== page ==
5 secret weapons that you won’t learn in medical school
20160801060000, Wanda Cheng
1. A thick skin
You may think that your skin has been thickened by all the practice in asking strangers about their bowel habits, but nothing really prepares you for the first time you encounter difficulties in carrying out a procedure smoothly or with challenging patients or relatives. Add to that a growing list of tasks to do as your phone keeps ringing by your side.
At work, criticism (or perceived criticism) from other doctors or nurses or allied health team may also blindside you at first.
When faced with disapproval or downright hostility, you can tell yourself it’s never personal, and it’s always another chance to learn something.
Curiosity will take you that few steps further in finding out why your patient was admitted, or why his or her condition is deteriorating. “He who studies medicine without books sails an uncharted sea, but he who studies medicine without patients does not go to sea at all”, said Sir William Osler.
Be curious when it comes to real patients, because it’s often more interesting than books. For example, be curious about why someone is being started on one drug rather than another. Being curious about a patient’s story also makes them less two dimensional and easier to relate to.
Being curious about the patient’s disease and progress also helps you remember their details more easily, which can only help in their care.
As above, patience is important in eliciting the details in patient history and physical examination, or to wait for a response from other teams.
Patience and grit is also vital in picking up new skills. No matter how easy someone else makes a task or skill seem, no one is born knowing how to do something. Be patient and compassionate with yourself when you fail at first. Oftentimes, being less anxious helps you overcome challenges while learning new skills. A TED talk by Angela Duckworth, a psychologist on grit, suggests that the most successful are not those most blessed at the start with high IQ, social intelligence or good looks, but grit, or a willingness to try again.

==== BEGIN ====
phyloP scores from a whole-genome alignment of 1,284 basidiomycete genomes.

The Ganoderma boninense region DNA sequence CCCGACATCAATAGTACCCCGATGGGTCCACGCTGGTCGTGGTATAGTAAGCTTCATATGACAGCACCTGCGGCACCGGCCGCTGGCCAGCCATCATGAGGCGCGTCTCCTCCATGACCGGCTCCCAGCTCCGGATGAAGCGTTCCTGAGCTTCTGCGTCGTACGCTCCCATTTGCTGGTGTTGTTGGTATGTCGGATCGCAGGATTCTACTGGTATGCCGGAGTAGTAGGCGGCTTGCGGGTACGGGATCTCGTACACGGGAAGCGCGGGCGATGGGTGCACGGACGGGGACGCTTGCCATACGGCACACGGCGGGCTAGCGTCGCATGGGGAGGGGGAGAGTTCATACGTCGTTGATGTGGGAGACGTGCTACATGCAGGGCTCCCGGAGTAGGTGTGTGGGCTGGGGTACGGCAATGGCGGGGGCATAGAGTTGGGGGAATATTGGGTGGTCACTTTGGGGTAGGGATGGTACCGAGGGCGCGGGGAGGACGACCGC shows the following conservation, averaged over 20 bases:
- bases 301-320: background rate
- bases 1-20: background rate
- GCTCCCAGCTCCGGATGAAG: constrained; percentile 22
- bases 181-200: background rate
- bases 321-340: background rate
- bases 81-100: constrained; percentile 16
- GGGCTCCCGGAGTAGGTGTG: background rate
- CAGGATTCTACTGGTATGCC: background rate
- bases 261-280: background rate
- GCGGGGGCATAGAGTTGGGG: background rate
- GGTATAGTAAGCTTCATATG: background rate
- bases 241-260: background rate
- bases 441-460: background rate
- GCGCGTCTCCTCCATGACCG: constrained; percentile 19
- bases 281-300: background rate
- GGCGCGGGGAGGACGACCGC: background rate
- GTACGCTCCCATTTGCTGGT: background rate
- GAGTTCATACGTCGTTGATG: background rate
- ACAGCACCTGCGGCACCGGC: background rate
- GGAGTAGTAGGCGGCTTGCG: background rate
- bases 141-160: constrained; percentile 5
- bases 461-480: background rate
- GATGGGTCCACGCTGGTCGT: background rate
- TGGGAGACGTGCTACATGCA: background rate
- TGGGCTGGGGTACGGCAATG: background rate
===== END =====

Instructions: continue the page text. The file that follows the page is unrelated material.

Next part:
4. Courage to ask
Be brave to volunteer for tasks that can help you learn, such as a research study or to scrub into a surgery. As much as possible, do try to exercise situational awareness e.g. be tactful around those who are known to be short tempered or overly negative.
On the corollary, if you find yourself bogged down with too much work with presents of little value, such as stacks of discharge summaries in certain departments, do have the courage to ask for help as well.
At work, fatigue is often a real problem. To counter this, try to cultivate good habits of sleeping early, since most doctors start work early in the morning. Monitor how different foods make you feel, and develop good eating habits. Spot emotional eating, if you are prone to that. Wearing scrubs often makes people unaware of weight gain, until it is significant.
Exercising regularly also helps with physical stamina at work. Wearing a pedometer can help some people get more exercise in their daily life, a result of the Hawthorne effect, where people modify their behavior for the better when monitored. MIMS
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